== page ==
It’s Day 132 of my virtual Drive-In-a-Day Odyssey. It took about an hour to drive up the Quimper Peninsula from Bremerton WA to the Wheel-In-Motor Movie Drive In outside of Port Townsend.
Ernie and Geneve Thompson carved a viewing area out of the forest and opened the Wheel-In in 1953. Their grandson and current manager Rick Wiley told KIRO radio, “We’re out in the woods of Jefferson County. It is a natural evergreen amphitheater. There is absolutely no ambient light; it’s either the stars or the screen.”
The Wheel-In hasn’t changed much since its opening. The concession stand has booths with picture windows and a small indoor viewing area. (Yet there are no walk-ins allowed, so I guess they’re available if you don’t like whoever you drove in with.) Best of all, it still provides drive-in speakers as well as FM radio sound. Call me old-fashioned, but I still enjoy hanging one of those on my window.
According to a 2013 article in the Port Townsend Leader, Sharon and Dick Wiley, Rick’s parents and the daughter- and son-in-law of Ernie Thompson, bought the drive-in in 1969. In 2007, Dick Wiley passed away and Rick moved back to town to run the Wheel-In.
In the 1990s, Sunset magazine rated the Wheel-In as the number-one drive-in in the West. “There is a quality and uniqueness that is undeniable,” Wiley said. “It’s an event, it’s a happening. It’s not just about the movie; it’s about the night air and the electricity in the air.”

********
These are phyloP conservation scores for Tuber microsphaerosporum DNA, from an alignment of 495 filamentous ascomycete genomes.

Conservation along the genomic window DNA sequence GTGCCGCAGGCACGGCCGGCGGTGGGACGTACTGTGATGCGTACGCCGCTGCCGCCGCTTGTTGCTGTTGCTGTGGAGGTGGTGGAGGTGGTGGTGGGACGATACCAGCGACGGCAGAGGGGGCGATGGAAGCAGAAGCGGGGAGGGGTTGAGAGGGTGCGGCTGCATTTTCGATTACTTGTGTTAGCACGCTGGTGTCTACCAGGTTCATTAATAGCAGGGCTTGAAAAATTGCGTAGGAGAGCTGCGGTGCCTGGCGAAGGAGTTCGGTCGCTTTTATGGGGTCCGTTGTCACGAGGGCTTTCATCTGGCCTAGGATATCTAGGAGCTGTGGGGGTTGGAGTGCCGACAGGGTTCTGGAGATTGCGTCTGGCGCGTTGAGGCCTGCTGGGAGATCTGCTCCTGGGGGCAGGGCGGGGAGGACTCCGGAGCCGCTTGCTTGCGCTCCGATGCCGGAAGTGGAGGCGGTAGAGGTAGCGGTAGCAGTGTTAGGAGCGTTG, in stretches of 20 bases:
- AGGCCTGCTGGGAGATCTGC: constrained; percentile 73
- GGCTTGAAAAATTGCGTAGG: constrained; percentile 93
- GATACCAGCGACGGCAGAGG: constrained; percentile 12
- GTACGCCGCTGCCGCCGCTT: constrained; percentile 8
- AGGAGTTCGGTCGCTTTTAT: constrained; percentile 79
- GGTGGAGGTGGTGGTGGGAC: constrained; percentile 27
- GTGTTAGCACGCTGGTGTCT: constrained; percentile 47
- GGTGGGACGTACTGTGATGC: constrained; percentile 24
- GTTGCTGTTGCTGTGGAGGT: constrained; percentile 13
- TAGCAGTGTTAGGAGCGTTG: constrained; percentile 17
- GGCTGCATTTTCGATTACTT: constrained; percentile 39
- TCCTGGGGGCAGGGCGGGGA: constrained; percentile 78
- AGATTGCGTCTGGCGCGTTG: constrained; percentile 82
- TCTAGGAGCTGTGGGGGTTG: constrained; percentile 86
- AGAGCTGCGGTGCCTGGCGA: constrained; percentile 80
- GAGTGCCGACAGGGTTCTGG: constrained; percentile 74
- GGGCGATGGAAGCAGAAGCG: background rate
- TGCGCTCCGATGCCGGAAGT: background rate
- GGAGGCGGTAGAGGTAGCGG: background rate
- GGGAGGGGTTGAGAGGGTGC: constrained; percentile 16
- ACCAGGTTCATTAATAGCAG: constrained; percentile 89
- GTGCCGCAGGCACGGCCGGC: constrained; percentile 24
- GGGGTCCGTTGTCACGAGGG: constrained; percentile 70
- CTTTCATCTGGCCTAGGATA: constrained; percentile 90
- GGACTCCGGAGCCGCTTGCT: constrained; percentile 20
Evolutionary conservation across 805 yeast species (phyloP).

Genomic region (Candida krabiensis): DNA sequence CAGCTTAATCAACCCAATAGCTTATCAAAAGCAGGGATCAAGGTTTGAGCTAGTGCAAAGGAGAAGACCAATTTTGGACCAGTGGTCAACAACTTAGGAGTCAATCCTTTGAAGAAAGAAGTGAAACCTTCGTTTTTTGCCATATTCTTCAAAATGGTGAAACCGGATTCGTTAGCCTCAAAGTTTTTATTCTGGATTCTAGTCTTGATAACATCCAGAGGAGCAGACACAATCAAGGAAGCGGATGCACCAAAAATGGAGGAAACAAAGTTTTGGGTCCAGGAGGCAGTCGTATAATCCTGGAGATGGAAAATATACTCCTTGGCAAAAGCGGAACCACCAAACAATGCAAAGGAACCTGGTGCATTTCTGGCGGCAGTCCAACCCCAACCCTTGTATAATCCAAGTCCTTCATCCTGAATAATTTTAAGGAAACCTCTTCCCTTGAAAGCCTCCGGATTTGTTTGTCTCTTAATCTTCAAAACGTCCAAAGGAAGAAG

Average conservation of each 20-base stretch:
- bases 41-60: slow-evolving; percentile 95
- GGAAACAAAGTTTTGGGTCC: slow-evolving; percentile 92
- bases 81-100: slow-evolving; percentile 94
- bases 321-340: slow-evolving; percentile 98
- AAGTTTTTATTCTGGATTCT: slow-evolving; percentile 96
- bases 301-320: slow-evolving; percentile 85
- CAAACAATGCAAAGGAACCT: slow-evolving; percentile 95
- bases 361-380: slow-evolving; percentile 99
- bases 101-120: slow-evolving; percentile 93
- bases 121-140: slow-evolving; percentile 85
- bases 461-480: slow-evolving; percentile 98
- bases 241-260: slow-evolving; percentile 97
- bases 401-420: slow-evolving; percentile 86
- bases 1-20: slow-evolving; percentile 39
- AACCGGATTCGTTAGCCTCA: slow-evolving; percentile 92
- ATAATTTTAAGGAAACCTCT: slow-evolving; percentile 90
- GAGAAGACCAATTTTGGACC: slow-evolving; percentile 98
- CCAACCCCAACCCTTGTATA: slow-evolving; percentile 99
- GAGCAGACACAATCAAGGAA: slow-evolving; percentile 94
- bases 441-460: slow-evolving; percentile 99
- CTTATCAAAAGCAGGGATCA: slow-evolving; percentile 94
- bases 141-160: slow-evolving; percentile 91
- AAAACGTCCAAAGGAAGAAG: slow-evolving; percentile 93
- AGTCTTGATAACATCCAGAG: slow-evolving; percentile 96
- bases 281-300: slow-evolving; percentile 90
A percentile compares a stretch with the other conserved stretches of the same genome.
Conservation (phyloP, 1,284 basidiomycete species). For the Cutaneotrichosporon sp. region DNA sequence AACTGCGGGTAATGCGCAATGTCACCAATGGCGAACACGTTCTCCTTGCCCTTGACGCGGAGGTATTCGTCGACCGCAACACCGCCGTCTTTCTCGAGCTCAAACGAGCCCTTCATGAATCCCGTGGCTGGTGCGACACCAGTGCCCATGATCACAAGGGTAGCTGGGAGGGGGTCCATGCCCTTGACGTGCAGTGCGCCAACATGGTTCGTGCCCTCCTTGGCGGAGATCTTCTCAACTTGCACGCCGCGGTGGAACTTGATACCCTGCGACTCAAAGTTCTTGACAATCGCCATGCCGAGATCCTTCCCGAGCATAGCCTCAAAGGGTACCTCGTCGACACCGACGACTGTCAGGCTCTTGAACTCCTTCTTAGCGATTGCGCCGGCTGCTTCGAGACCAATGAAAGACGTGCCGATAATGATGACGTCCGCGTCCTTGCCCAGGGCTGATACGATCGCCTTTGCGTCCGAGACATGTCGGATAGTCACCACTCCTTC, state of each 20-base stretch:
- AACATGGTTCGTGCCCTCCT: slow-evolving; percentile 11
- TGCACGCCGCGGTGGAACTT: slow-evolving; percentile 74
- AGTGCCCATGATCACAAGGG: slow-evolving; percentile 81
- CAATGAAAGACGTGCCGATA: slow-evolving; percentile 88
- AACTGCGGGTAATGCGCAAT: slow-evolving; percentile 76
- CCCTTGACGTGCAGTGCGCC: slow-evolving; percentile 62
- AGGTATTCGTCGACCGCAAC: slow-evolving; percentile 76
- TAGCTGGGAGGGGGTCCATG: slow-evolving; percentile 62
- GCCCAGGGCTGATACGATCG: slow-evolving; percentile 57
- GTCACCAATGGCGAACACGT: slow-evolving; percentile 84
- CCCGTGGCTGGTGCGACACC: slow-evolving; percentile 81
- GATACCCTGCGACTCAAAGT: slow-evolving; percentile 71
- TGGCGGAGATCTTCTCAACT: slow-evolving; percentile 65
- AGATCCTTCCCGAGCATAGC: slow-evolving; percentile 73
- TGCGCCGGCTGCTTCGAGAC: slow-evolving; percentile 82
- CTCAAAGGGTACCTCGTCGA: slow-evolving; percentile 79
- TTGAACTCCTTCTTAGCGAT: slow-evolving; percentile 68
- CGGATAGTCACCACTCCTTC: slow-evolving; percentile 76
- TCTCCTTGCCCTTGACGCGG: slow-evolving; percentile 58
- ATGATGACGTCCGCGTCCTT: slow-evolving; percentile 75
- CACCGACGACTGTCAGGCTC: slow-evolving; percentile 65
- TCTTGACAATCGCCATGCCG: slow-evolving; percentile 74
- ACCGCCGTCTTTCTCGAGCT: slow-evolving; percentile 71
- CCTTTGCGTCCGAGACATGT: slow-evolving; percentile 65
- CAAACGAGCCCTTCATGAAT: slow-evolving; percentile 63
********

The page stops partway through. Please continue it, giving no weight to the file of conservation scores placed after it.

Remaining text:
The Wheel-In launched a successful Kickstarter campaign in 2014 to raise money toward a digital projector, so it appears to be set for more decades of movies under the stars.
I was really disappointed to find such a historic treasure still closed for the season. Last year, the Wheel-In opened on the last weekend in April. In November, it posted on Facebook, “Due to the worst longest winter in the history of the universe, we have a couple of major projects to complete before we reopen for the 2017 summer season.”
Miles Today / Total: 49 / 14546 (rounded to the nearest mile)
Movie Showing / Total Active Nights: dark / 59
Nearby Restaurant: For the second straight day, the closest restaurant to the drive-in is adjacent to the nearby airport. The Spruce Goose Cafe, next to the Jefferson County International Airport, is home of the Goose Dog, which refers to this hot dog’s extra large size and not (I hope!) its ingredients. Add chili, cheese and onions and you’ve got a lunch that might keep you full for the rest of the day.
Where I Virtually Stayed: The Bishop Victorian Hotel was built in 1891, but it does a great job of straddling the past and present. My suite had a fireplace, but it also had a flat-screen TV and good internet access. Instead of lining up at a breakfast nook, I was greeted with a basket full of continental breakfast just outside my room. It wasn’t the cheapest place to stay, but the Bishop was a relaxing experience.
Only in Port Townsend: In downtown Port Townsend, there’s a wooden 75-foot fire bell tower holding a 3/4-ton brass bell. It was built in 1890 and rang coded signals as to the location and severity of the blaze that it was summoning the community to fight. Over the decades, it persisted with sporadic maintenance, and in 2004 was fully restored by the Jefferson County Historical Society and the City of Port Townsend.
Next stop: Blue Fox Drive-In Theatre, Oak Harbor WA.